The uprising that started yesterday in western Venezuela, Zulia state south of Lake Maracaibo, was in reaction to the confiscation of large areas of agricultural land. The Chavez regime has during the last few years confiscated a large amount of agricultural and producing land. A significant amount of that has now been abandoned, leading to fears of lack of food, or even starvation.
This is of course precisely what happened when Stalin eliminated the farmers of Ukraine, the main grain-producing area of Europe; starvation in the entire Soviet Union. My grandfather was there as a visitor just after the confiscation, and understood that there were no farmers on the farm. They didn’t even know how to use a plow! A similar destiny can come to Venezuela if the people don’t rise up. Luckily, they are aware of the risk, and they are rising up for precisely that reason, as this article explains.
After Chavez confiscated grain-producing farms in western Venezuela yesterday, the farmers blocked roads. Tanks were called in to clear the roads, but more people joined the rebellion, Twitter being used for the rallying calls. Tweets this morning say that the authorities claim to have cleared the road, but the farmers are in a meeting as I type this, planning for new actions to retake the farms and avoid a starvation disaster in Venezuela.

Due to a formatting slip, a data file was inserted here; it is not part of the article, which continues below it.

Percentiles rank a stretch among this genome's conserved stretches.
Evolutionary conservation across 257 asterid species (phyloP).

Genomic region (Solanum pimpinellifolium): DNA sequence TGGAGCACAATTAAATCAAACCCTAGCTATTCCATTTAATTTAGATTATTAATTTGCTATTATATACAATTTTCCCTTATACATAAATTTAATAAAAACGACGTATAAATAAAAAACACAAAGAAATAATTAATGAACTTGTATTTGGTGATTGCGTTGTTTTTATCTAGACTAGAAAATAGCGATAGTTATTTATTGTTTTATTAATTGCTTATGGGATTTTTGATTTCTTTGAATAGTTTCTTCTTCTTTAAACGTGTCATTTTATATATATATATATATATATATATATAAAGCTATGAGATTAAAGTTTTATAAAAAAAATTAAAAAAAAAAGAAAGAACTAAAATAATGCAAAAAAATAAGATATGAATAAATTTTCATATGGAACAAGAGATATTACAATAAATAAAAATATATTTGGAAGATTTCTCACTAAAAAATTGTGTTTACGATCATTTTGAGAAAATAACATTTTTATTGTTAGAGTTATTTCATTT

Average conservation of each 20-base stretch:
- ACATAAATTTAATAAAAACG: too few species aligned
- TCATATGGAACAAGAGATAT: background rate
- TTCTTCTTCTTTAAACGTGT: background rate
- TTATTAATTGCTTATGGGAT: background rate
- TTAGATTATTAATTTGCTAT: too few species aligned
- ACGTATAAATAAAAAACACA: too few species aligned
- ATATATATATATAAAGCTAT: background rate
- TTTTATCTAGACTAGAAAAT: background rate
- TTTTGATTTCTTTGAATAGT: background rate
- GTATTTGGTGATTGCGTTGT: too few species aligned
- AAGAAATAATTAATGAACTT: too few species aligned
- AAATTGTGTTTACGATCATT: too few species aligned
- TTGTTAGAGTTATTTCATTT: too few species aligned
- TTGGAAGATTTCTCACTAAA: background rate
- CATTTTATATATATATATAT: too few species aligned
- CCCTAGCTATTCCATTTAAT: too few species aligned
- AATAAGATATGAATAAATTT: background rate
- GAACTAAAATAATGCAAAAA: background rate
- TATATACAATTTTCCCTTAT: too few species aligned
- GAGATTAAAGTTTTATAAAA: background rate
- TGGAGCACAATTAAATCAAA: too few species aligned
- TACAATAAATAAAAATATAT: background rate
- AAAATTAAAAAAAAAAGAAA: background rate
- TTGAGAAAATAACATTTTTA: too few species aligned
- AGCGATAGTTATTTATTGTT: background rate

It seems that this is a moment of truth for Venezuela. The number of people that take to the streets, and the success of a general strike called tomorrow, may determine the future of the country. This reminds me of the general strike in Finland, then part of Russia, in 1905. The whites and reds joined forces against a very repressive Russian regime – and managed to get democracy back. In fact, Finland became the first place where women could both vote and be elected to public office. Perhaps not entirely immaterial is the fact that someone murdered Bobrikov, a much hated governor sent by the Tsar of Russia. But I am digressing; the point is that when the people unites, not even the Tsar of Russia can stand up to it. And in Finland, unlike in Russia, they saved democracy – to this day. There is hope for Venezuela, but it requires that people take to the streets, peacefully.
If Chavez kills innocent people who refuse to move, he loses. If he doesn’t, they don’t move. That is the strategy.
Links: La Verdad (interview with a 94-year old farmer whose workers threw out the military, plus accounts of the thousands of cattle and hectares seized yesterday on dairy farms). La Nacion (“protests continue”). El Nacional (“protests continue”). Video of the minister of agriculture, pistol in belt, firing up the military and the mob before they went, allegedly assisted by the narco-terrorists in FARC, to expel Venezuelan farmers from their inherited lands.